I think that for many bloggers been part kf a community is benefitial because it allows them to reach a broader audience, gain insight about trends and such, and share their views with fellow bloggers.
    Im a huge fan of communities (big or small) because it allows me to grow as a blogger and also reach people I otherwise wouldnt.

  3. Laura S

    Maybe Lucky would get their sales back if they had posts such as plus-size fashion or ethnic beauty products, hehe?
    I DO always like the idea of communities, though – maybe it’ll be a good platform to meet new people/bloggers and reach a new audience? You never know!
    – Laura

  4. Danielle

    Such a smart approach. Bloggers value the pwer of strong SEO links. This is a smart way for Lucky to test niche topics that they should perhaps find real estate for in print too, so it’s a win for everyone. Social at it’s best use… crowdsourcing and focus groups! The cheapest R & D a company can get. BRAVO!

  5. Missy Duran

    I agree with Rebecca, this sort of networking would be beneficial to smaller bloggers hoping to gain exposure and make new connections, but I don’t see how it will benefit “big enough” bloggers. It’s oddly aligned with the country’s economy; You must be big to get bigger.

  6. Renee Jacobe

    I agree to those that said it’s beneficial to small bloggers that would want to get their presence out there for brands and magazines to notice. I think free publicity is still good publicity. There’s no harm in contributing for no pay if it meant that you’ll be able to hone your craft and be able to reach a bigger audience, if you’re selected as a contributor.

  7. Stevie Wilson

    For the newbie blogger to contribute, it might make sense and they can post the same thing on their blog– no one has addressed the ability for the blogger to repurpose content onto Lucky’s blogger network. The question about exclusivity is also a question– because I almost joined a big blogger network to contribute fashion & beauty content but they failed to tell me initially that they wanted a 6 month exclusive– which makes my contribution useless. Others want first run and will limit how many places it can be repurposed (including your own blog)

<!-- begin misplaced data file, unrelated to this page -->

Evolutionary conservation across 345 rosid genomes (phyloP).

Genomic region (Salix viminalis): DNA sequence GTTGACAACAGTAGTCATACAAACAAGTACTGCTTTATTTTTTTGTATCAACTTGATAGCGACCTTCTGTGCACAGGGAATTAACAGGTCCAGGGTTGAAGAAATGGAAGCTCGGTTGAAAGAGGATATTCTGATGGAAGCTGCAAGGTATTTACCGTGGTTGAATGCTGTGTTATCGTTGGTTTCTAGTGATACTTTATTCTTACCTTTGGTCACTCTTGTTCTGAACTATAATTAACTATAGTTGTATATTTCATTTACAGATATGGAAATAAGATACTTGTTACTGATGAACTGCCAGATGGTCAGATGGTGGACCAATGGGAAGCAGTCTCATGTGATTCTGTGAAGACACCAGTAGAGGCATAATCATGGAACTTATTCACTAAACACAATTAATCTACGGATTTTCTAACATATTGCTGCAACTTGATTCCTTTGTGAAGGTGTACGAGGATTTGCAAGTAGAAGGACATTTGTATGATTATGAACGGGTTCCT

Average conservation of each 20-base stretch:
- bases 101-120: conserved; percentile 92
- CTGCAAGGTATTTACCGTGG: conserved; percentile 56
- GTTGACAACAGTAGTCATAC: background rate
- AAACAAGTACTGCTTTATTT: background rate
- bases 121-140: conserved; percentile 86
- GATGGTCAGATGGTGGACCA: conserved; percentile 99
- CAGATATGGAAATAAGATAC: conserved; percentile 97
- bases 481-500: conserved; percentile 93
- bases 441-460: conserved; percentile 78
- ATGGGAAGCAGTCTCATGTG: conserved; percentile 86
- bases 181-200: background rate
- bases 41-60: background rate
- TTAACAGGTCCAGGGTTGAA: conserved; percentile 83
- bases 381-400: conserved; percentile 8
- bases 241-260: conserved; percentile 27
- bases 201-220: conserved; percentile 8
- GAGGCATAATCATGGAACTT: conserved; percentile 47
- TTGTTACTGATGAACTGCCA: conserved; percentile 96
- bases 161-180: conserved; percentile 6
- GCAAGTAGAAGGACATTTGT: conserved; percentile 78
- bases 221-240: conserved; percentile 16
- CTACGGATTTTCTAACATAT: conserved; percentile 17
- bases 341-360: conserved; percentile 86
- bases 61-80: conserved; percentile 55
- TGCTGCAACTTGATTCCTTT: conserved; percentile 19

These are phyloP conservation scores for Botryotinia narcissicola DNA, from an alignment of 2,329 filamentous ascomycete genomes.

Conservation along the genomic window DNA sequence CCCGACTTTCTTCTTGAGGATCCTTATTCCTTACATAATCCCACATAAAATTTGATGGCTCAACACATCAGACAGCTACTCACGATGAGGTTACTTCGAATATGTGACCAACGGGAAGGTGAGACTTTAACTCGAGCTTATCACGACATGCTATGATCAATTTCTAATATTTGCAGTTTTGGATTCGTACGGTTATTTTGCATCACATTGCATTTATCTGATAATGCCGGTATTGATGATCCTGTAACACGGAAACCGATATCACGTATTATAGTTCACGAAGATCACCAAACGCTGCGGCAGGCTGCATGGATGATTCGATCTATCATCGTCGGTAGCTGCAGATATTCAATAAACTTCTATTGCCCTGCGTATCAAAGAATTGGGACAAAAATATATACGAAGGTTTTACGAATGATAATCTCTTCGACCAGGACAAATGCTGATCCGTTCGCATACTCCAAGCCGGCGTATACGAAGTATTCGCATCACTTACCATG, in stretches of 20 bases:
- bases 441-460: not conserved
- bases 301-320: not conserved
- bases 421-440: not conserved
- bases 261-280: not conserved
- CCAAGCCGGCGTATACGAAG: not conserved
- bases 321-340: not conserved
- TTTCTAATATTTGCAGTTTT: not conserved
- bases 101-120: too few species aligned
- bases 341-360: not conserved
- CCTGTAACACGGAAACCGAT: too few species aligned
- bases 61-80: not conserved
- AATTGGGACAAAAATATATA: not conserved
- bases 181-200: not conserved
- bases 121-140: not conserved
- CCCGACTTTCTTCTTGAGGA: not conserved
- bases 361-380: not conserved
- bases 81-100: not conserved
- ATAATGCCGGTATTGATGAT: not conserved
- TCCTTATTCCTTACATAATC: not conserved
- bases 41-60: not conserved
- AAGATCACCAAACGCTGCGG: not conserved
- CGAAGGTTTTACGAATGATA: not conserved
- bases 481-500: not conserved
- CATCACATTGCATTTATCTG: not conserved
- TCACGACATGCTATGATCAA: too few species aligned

If there are no limitations on publication on other locations, then it’s a great idea for the newbie..and even if you have some things that you want to feature– particularly if you are an established blogger– that might be a major coup editorial piec.

  8. nicholedunst

    I think this is an excellent way for amateur bloggers to gain notoriety and report as fashion authorities. It will force bloggers to come up with high-quality, unique content in order to stand out among the thousands of others trying to do the same thing. I commend Lucky for giving us little guys the opportunity to exercise our fashion voices. This could serve as a major stepping stone to bigger and better things.

  9. Emily Jenny

    I think this is a great idea! It will be another avenue for bloggers to get their stuff out their and build a substantial follow base. I am definitely going to look into this and try to see if I can get out there! Thanks IFB I probably would have never even known about this.

    Emily Jenny

  10. kimmie